Dvorianchikov V.V., Kuzenkova A.I., Golovanov A.E., Korovin P.A., Vostrikova E.V., Kireev P.V., Khamgushkeeva N.N. Otorhinolaryngological aspects of temporal bone fractures. Head and neck. Russian Journal. 2024;12(1):116–120

DOI: https://www.doi.org/10.25792/HN.2024.12.1.116-120

Traumatic temporal bone injury can have significant consequences, and knowledge of the relevant anatomy, pathophysiology of the injury, and early referral to specialists is crucial for successful recovery and rehabilitation of these patients. The traditional classification of temporal bone fractures includes longitudinal, transverse, combined, and anterior skull base fractures. The most common complications of temporal bone fractures are damage to the facial nerve, cerebrospinal fluid leakage, and hearing loss. Symptoms include dizziness, nystagmus toward the intact temporal bone, and mixed hearing loss on the affected side. The manifestation of traumatic facial nerve injury is paresis and/or paralysis of the facial muscles. This symptom occurs in 30 50% of cases in transverse temporal bone fracture, and in 10 25% of cases in longitudinal temporal bone fracture. Untimely diagnosis of concomitant disease in relation to the underlying disease may lead to longer and more costly treatment and rehabilitation of the patient in the future. We present a review and describe a clinical case of neurotrauma resulting from temporal bone fracture from an otorhinolaryngologic point of view. The main symptoms are described, and a clinical case of surgical treatment of a closed compression fracture of the temporal bone with dislocation and facial nerve injury is presented.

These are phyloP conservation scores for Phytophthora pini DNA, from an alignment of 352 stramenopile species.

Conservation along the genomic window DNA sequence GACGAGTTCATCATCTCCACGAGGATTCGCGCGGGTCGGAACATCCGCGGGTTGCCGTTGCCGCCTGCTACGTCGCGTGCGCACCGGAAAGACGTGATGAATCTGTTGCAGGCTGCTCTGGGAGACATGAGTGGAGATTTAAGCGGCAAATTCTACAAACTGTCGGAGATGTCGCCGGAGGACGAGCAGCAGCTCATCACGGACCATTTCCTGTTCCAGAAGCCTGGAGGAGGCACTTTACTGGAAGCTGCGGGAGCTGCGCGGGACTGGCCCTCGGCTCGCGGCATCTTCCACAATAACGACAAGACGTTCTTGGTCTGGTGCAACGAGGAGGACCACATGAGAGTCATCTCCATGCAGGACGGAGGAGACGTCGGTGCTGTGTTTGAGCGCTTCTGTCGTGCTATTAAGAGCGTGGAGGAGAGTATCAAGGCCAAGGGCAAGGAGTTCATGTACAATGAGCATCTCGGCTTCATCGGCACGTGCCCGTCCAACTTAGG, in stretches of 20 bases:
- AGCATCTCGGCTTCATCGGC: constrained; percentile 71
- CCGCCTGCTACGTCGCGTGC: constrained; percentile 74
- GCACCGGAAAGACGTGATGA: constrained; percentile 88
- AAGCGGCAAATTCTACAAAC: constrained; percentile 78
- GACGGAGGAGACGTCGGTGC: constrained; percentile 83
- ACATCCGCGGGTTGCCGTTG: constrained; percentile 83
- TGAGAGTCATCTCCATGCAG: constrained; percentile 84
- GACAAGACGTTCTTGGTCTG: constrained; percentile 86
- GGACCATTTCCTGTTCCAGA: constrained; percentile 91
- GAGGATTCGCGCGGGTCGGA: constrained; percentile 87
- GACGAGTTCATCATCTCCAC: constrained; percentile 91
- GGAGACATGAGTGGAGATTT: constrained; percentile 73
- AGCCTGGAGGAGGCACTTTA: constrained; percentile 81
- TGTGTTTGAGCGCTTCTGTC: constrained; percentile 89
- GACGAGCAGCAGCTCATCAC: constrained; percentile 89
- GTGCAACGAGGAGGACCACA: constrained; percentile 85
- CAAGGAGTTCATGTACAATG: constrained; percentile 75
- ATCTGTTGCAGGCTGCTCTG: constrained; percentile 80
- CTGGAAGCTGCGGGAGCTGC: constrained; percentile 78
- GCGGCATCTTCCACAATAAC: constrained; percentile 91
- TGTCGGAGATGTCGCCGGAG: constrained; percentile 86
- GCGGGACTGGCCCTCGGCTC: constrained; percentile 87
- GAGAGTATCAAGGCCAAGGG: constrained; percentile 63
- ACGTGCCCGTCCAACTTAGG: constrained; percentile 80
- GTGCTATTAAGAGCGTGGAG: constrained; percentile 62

Key words: temporal bone fracture, cerebrospinal fluid otorrhea, cochleovestibular symptoms, facial nerve, auditory ossicular chain
Conflicts of interest. The authors have no conflicts of interest to declare.
Funding. There was no funding for this study

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